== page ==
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Chinese village rewards matchmakers to boost marriage rate

By Xu Zhesheng | chinadaily.com.cn | Updated: 2023-11-27 22:48

A village in Baoji, Shaanxi province, has decided to reward matchmakers who help unmarried young men in the village tie the knot. This is an effort to address the issue of an increasing number of single men and boost the birthrate.

The Xiangjiazhuang village committee will give a reward of 1,000 yuan ($140) for each marriage they facilitate. The program will start on Jan 1 next year and will continue for three years.

The decision was made because of the increasing number of unmarried young men in the village, the committee said.

According to a village official, there are more than 40 unmarried young men between the ages of 25 and 40 in the village, which has around 270 households.

The official said there were only 7 to 8 births in the village this year, compared to around 16 to 17 annually in previous years.

The money will come from the village's collective funds as agreed unanimously at a village meeting.

Xiangjiazhuang is not the first village to introduce such reward programs for matchmakers. Earlier this year, Qiaozhuang village in Wuzhi, Henan province, implemented a similar program. The village committee allocated 20,000 yuan annually to reward matchmakers with 1,000 yuan for each successful couple they facilitated.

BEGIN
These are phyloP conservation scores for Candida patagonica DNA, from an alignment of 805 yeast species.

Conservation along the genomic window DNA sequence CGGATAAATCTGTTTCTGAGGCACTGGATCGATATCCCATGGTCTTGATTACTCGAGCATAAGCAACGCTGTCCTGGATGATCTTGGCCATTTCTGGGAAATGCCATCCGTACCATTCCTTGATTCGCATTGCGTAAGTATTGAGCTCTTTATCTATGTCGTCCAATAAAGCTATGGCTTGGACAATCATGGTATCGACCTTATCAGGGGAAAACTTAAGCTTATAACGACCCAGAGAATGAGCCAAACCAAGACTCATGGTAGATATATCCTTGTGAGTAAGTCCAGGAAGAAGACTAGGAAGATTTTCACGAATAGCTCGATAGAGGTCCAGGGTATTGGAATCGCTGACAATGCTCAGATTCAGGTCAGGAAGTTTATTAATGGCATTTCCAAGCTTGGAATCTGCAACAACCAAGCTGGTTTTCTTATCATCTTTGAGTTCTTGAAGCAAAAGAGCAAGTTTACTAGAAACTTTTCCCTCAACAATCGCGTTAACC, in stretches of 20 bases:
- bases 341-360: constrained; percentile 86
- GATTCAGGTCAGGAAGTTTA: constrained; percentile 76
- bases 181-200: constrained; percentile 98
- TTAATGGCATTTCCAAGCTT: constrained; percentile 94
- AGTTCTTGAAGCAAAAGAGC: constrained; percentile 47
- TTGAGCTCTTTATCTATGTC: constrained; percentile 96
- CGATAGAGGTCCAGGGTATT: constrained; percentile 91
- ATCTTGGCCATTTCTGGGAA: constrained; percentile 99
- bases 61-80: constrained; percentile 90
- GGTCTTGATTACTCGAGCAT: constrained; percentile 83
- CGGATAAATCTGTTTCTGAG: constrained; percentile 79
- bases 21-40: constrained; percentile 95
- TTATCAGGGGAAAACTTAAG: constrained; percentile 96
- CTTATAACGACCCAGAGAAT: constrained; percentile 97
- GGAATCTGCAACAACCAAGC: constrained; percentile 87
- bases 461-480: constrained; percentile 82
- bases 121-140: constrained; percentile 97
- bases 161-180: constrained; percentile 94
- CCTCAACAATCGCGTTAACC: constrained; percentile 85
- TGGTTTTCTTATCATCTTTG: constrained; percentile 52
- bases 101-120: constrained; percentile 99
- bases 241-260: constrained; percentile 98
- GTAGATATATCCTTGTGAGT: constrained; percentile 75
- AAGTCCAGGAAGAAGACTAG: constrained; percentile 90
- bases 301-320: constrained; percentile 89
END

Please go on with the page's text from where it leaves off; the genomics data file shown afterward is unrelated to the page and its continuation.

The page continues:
Similarly, Shaanxi's Langao county established a service center this year to reward matchmakers with 1,000 yuan for each successful match, with an annual maximum reward of 5,000 yuan for each matchmaker.

Gui Hua, a sociology professor at Wuhan University, told Red Star News that these measures can be effective on a small scale. They harness the power of social capital to encourage matchmaking in rural areas.

However, Gui said the marriage challenges are rooted in structural factors such as gender imbalances, which are difficult to change.

"Village officials have good intentions, so there is no need to have high expectations or criticize them for inadequate outcomes," he said.

The village's initiative is part of a broader trend in China of using financial incentives to encourage marriage and childbirth. The government has also introduced a number of other policies, such subsidies for new births, in an effort to reverse the country's declining birthrate.

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